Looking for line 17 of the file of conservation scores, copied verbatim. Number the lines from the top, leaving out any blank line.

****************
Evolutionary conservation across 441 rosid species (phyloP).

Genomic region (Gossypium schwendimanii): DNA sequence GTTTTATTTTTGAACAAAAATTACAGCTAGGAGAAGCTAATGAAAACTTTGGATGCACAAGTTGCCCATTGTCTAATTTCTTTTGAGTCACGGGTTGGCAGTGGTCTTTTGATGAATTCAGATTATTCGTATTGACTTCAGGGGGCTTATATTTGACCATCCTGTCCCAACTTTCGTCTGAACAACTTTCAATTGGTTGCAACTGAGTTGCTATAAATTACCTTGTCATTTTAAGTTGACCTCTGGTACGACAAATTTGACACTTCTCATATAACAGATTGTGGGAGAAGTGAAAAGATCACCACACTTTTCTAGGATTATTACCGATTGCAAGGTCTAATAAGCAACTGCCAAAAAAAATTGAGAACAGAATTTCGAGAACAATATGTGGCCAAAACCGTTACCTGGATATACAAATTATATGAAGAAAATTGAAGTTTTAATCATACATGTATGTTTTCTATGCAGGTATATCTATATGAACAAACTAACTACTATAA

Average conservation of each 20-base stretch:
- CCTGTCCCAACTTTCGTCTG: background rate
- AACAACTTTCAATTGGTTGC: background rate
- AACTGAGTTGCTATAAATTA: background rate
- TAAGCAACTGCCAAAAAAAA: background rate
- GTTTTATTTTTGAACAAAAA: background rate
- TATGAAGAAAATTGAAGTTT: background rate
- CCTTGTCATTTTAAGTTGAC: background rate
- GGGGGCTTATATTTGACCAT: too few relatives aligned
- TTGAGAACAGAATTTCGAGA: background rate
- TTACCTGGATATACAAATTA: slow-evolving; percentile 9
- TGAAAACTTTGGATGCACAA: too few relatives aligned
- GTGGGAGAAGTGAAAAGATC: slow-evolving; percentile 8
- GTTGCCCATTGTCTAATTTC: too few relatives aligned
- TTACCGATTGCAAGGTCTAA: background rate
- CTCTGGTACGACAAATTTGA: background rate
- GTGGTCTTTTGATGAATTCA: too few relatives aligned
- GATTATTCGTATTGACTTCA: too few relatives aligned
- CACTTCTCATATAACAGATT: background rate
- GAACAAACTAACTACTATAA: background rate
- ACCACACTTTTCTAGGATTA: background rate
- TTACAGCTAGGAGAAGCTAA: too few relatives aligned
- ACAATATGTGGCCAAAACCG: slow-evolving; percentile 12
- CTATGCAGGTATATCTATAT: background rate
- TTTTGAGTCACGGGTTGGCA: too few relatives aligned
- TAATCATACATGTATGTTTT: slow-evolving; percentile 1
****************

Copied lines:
- TTACCGATTGCAAGGTCTAA: background rate